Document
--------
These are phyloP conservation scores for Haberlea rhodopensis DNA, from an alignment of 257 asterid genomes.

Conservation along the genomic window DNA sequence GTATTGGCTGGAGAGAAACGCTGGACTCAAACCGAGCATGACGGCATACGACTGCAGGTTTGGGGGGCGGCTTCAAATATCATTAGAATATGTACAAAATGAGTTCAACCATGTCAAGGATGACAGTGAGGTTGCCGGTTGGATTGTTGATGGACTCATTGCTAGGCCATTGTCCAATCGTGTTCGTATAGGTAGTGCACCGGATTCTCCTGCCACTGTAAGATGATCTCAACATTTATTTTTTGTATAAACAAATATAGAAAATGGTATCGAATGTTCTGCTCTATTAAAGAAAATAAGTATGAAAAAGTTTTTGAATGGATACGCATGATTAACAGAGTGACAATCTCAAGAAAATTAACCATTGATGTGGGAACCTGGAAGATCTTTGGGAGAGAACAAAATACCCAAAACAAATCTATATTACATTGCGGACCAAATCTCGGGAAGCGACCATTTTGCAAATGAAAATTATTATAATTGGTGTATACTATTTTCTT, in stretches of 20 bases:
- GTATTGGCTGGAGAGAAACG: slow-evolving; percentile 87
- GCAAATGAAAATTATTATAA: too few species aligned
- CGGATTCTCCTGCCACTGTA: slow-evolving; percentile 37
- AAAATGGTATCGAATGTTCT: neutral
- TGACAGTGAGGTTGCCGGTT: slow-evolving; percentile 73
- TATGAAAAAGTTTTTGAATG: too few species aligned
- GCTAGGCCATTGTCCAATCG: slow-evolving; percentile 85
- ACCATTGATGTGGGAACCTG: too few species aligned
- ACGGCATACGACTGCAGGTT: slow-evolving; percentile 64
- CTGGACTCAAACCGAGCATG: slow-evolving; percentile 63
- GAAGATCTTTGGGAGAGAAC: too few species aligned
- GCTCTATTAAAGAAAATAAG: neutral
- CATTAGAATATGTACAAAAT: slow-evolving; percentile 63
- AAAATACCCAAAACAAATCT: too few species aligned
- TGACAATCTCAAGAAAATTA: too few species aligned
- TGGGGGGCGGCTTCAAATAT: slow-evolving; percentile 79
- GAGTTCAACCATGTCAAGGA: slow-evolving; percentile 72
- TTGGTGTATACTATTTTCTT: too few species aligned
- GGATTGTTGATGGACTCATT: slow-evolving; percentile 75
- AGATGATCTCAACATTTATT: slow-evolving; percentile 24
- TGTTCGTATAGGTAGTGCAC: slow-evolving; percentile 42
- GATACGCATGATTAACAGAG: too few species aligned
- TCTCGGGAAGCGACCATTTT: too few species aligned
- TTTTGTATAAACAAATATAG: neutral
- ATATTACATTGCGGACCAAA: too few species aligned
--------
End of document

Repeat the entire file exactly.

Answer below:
These are phyloP conservation scores for Haberlea rhodopensis DNA, from an alignment of 257 asterid genomes.

Conservation along the genomic window DNA sequence GTATTGGCTGGAGAGAAACGCTGGACTCAAACCGAGCATGACGGCATACGACTGCAGGTTTGGGGGGCGGCTTCAAATATCATTAGAATATGTACAAAATGAGTTCAACCATGTCAAGGATGACAGTGAGGTTGCCGGTTGGATTGTTGATGGACTCATTGCTAGGCCATTGTCCAATCGTGTTCGTATAGGTAGTGCACCGGATTCTCCTGCCACTGTAAGATGATCTCAACATTTATTTTTTGTATAAACAAATATAGAAAATGGTATCGAATGTTCTGCTCTATTAAAGAAAATAAGTATGAAAAAGTTTTTGAATGGATACGCATGATTAACAGAGTGACAATCTCAAGAAAATTAACCATTGATGTGGGAACCTGGAAGATCTTTGGGAGAGAACAAAATACCCAAAACAAATCTATATTACATTGCGGACCAAATCTCGGGAAGCGACCATTTTGCAAATGAAAATTATTATAATTGGTGTATACTATTTTCTT, in stretches of 20 bases:
- GTATTGGCTGGAGAGAAACG: slow-evolving; percentile 87
- GCAAATGAAAATTATTATAA: too few species aligned
- CGGATTCTCCTGCCACTGTA: slow-evolving; percentile 37
- AAAATGGTATCGAATGTTCT: neutral
- TGACAGTGAGGTTGCCGGTT: slow-evolving; percentile 73
- TATGAAAAAGTTTTTGAATG: too few species aligned
- GCTAGGCCATTGTCCAATCG: slow-evolving; percentile 85
- ACCATTGATGTGGGAACCTG: too few species aligned
- ACGGCATACGACTGCAGGTT: slow-evolving; percentile 64
- CTGGACTCAAACCGAGCATG: slow-evolving; percentile 63
- GAAGATCTTTGGGAGAGAAC: too few species aligned
- GCTCTATTAAAGAAAATAAG: neutral
- CATTAGAATATGTACAAAAT: slow-evolving; percentile 63
- AAAATACCCAAAACAAATCT: too few species aligned
- TGACAATCTCAAGAAAATTA: too few species aligned
- TGGGGGGCGGCTTCAAATAT: slow-evolving; percentile 79
- GAGTTCAACCATGTCAAGGA: slow-evolving; percentile 72
- TTGGTGTATACTATTTTCTT: too few species aligned
- GGATTGTTGATGGACTCATT: slow-evolving; percentile 75
- AGATGATCTCAACATTTATT: slow-evolving; percentile 24
- TGTTCGTATAGGTAGTGCAC: slow-evolving; percentile 42
- GATACGCATGATTAACAGAG: too few species aligned
- TCTCGGGAAGCGACCATTTT: too few species aligned
- TTTTGTATAAACAAATATAG: neutral
- ATATTACATTGCGGACCAAA: too few species aligned